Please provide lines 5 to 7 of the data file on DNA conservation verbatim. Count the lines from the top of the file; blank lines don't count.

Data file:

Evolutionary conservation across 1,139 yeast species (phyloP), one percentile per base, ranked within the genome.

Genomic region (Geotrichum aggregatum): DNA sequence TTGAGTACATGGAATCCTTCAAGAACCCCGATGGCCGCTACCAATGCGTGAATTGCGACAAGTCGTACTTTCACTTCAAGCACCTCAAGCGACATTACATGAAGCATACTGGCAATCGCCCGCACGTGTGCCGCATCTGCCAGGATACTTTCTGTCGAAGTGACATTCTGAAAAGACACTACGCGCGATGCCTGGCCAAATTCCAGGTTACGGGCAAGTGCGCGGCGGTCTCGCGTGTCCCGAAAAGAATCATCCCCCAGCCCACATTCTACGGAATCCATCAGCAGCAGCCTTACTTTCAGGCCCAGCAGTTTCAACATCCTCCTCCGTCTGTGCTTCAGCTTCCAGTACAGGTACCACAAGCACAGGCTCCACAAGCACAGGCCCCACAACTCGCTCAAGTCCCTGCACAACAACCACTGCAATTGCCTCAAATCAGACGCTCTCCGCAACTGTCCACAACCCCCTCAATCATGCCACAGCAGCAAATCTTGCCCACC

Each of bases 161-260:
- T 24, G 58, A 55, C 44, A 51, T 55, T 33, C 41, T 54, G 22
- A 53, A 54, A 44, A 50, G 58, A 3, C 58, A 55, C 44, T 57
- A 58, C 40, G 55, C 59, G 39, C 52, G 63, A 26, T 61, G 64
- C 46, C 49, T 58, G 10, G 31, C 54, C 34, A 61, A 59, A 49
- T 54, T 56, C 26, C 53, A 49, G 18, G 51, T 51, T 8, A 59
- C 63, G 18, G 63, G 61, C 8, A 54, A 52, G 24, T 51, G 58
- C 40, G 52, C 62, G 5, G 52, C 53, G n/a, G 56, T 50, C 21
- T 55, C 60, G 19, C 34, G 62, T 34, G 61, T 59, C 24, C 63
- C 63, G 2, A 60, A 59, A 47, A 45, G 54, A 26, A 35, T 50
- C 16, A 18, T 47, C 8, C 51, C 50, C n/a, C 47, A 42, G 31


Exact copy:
- A 53, A 54, A 44, A 50, G 58, A 3, C 58, A 55, C 44, T 57
- A 58, C 40, G 55, C 59, G 39, C 52, G 63, A 26, T 61, G 64
- C 46, C 49, T 58, G 10, G 31, C 54, C 34, A 61, A 59, A 49